The nation's unemployment rate remained at a seasonally adjusted 10.4 percent last month as some of the gains recorded in January in the number of payroll jobs and hours worked were erased, the Labor Department reported yesterday.

Analysts interpreted the figures cautiously, saying that problems with seasonal adjustment and unusual weather patterns in many parts of the country had affected the totals. Nevertheless, the numbers seemed to indicate that the recovery from the recession might not be taking off as fast as some people had hoped, they said.

The number of unemployed workers rose slightly to 11.49 million, while the size of the civilian labor force was virtually unchanged, the department said. In January, the unemployment rate had dropped to 10.4 percent from 10.8 percent in December, primarily as a result of an unusually large drop of 581,000 in the labor force and an equally large decline in the number of people looking for jobs but unable to find them. Civilian employment fell by 40,000 to 99.06 million.

The report added to the pressure on the Senate for quick passage of a $4.9 billion job-creation bill enacted Thursday by the House of Representatives. The AFL-CIO, for instance, said the new figures "show clearly that the chance at a job has not improved for American workers" and that governmental action "in a bigger and faster dose than the beginning step passed by the House" is needed to spur job creation.

At the White House, spokesman Peter Roussel reacted to the report by saying, "The overall thrust of the economy is good . . . Despite some ups and downs on the road to recovery, we believe the administration has laid a solid foundation for permanent reduction in unemployment and are confident this will occur."

There were two modest signs of an improvement in labor markets in the February report. First, the number of unemployed who have been without work for 15 weeks or more has fallen by more than 100,000 over the last two months to 4.62 million. Second, the number of persons working part time who usually work full time is down to 2.097 million from 2.38 million last October.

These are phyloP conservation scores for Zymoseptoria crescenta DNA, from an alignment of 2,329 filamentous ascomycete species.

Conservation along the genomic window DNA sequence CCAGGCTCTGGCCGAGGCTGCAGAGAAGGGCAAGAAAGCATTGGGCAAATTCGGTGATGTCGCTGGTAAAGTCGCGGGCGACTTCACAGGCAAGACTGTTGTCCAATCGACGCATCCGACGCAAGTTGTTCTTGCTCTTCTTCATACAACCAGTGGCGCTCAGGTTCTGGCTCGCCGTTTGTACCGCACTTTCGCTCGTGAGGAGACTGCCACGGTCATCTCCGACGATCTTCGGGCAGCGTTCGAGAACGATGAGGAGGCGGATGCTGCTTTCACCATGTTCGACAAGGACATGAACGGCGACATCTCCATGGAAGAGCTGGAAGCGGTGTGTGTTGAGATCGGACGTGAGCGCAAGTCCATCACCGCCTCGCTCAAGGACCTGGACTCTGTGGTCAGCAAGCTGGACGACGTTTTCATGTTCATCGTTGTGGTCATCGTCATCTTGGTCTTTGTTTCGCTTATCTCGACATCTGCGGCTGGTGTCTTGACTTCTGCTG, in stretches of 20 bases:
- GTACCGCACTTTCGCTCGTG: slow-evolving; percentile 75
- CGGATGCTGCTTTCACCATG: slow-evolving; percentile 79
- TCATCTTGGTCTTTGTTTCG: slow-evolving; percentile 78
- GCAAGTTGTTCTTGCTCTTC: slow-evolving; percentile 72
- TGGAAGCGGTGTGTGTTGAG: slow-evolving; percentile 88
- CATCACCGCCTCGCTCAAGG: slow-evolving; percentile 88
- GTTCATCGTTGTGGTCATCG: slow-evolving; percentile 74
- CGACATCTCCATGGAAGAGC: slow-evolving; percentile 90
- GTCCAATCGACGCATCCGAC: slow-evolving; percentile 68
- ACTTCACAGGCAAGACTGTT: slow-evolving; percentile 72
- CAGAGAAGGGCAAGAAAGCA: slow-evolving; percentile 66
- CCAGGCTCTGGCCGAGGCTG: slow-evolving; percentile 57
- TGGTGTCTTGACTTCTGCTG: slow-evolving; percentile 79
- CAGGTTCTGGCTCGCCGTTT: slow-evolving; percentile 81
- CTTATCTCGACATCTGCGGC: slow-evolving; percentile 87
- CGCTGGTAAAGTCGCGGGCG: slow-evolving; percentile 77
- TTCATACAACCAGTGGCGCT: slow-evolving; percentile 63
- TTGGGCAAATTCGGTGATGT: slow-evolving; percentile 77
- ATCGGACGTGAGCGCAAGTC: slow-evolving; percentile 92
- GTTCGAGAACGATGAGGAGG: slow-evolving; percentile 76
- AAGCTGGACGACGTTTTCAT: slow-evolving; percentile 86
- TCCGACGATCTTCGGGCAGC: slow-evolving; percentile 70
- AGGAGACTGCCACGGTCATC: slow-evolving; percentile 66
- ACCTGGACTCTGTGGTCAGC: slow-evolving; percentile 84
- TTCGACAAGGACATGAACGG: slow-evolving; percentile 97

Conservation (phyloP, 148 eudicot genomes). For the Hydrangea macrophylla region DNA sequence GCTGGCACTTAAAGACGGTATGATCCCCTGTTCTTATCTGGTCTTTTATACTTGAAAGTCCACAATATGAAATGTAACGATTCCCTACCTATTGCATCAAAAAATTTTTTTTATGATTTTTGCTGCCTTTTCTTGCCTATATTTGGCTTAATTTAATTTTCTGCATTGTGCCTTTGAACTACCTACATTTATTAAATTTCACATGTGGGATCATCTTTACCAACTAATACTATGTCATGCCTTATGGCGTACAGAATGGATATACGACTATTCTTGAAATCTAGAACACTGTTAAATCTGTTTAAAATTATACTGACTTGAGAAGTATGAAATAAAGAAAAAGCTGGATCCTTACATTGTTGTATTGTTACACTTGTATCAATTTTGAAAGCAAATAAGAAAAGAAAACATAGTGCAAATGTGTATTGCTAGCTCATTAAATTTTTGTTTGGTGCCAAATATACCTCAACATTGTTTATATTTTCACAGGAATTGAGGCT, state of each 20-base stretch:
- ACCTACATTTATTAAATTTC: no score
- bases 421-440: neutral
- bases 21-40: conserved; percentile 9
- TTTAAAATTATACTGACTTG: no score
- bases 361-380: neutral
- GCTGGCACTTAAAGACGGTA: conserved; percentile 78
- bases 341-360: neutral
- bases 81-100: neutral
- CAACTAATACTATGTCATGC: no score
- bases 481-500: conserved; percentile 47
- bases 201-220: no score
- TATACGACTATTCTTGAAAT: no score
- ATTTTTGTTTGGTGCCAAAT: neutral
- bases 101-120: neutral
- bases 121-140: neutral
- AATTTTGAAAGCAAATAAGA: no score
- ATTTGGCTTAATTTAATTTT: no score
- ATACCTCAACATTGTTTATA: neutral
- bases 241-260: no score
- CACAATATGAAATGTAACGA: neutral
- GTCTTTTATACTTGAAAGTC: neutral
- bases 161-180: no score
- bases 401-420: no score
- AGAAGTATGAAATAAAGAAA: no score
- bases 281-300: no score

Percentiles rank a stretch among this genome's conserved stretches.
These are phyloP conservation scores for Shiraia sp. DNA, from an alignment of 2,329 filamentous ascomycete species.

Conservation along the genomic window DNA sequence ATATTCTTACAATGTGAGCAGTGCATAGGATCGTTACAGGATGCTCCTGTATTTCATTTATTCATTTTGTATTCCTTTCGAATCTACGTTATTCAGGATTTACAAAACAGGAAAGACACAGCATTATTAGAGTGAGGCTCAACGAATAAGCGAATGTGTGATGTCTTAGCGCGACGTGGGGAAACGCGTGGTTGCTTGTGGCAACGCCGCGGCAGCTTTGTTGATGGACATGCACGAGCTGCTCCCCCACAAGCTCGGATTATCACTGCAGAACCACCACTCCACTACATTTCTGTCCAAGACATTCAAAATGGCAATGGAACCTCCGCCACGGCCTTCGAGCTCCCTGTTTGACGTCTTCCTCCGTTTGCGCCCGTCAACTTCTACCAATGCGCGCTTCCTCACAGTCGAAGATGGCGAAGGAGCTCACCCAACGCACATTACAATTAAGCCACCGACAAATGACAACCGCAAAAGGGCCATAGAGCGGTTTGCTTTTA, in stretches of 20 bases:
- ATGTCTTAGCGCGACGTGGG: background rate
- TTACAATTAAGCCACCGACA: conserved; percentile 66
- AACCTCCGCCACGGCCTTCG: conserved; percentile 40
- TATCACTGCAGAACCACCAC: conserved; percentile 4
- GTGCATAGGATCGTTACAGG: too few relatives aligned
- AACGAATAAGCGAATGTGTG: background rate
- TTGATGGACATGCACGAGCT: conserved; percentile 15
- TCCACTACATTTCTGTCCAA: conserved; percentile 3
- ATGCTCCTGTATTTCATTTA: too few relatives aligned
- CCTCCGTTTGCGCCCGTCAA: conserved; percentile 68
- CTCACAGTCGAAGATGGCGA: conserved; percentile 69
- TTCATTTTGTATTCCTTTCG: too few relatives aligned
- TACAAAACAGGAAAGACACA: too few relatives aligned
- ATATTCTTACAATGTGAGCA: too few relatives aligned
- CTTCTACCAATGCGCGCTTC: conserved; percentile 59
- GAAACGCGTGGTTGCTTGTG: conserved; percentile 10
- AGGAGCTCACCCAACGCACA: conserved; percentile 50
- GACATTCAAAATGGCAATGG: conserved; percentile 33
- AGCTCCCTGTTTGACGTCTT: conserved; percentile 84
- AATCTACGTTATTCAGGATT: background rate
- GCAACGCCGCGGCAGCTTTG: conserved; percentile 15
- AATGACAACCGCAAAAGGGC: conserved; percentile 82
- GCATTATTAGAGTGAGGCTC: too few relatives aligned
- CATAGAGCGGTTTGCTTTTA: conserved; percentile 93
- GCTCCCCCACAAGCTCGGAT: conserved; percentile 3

If persons in the armed services are included in both the labor force and employment levels, the unemployment rate in February was 10.2 percent, also unchanged from that measure's January level and down from 10.7 percent in December.

The unemployment rate for adult men, which had fallen from 10.1 percent in December to 9.6 percent in January, climbed back to 9.9 percent. The rate for adult women declined from 9 percent to 8.9 percent last month. It had been 9.2 percent in December. Unemployment among teen-agers was 22.2 percent, down from 24 1/2 percent in December and 22.7 percent in January.

For whites, unemployment rose from 9.1 percent to 9.2 percent, while that for blacks fell from 20.8 percent to 19.7 percent. The rate for persons of Hispanic origin rose from 15 1/2 percent to 15.8 percent.

On the basis of its monthly survey of employers, the department said the length of the average workweek for production and nonsupervisory workers other than on farms fell from 35.1 hours in January to 34.4 hours last month, a level 0.4 hours lower than in December.

The drop in the workweek was even steeper in manufacturing, from 39.8 hours to 38.9 hours, putting it back to its December level. The January increase accounted for more than one-fifth of the very large 3.6 percent rise in the index of leading indicators reported earlier this week, and now it has been reversed.

Employers also reported a decline of 180,000 in the number of employes on their payrolls last month after an increase of 330,000 in January.

Similarly, part of the January increase in retailing employment was lost in February. If December and January figures are averaged to eliminate seasonal-adjustment problems, as some analysts suggest, then employment in wholesale and retail trade changed little over the last five months.

The declines in the length of the workweek and in payroll employment pushed down the department's index of aggregate weekly hours by a substantial 2.3 percent. A decline of 1.8 percent in manufacturing could well mean that industrial production fell in February after two monthly gains in a row, analysts said.

Janet L. Norwood, commissioner of labor statistics, told the Joint Economic Committee it is likely that there was no further decline in civilian unemployment because businesses were assessing prospects for an economic turnaround before recalling laid-off workers.

Other Labor Department analysts also cautioned that further declines in the unemployment rate could come slowly if the prospect for additional jobs causes discouraged workers to re-enter the labor force. In the fourth quarter of last year, 1.85 million persons were officially reported as not seeking work because they thought no jobs were available for them.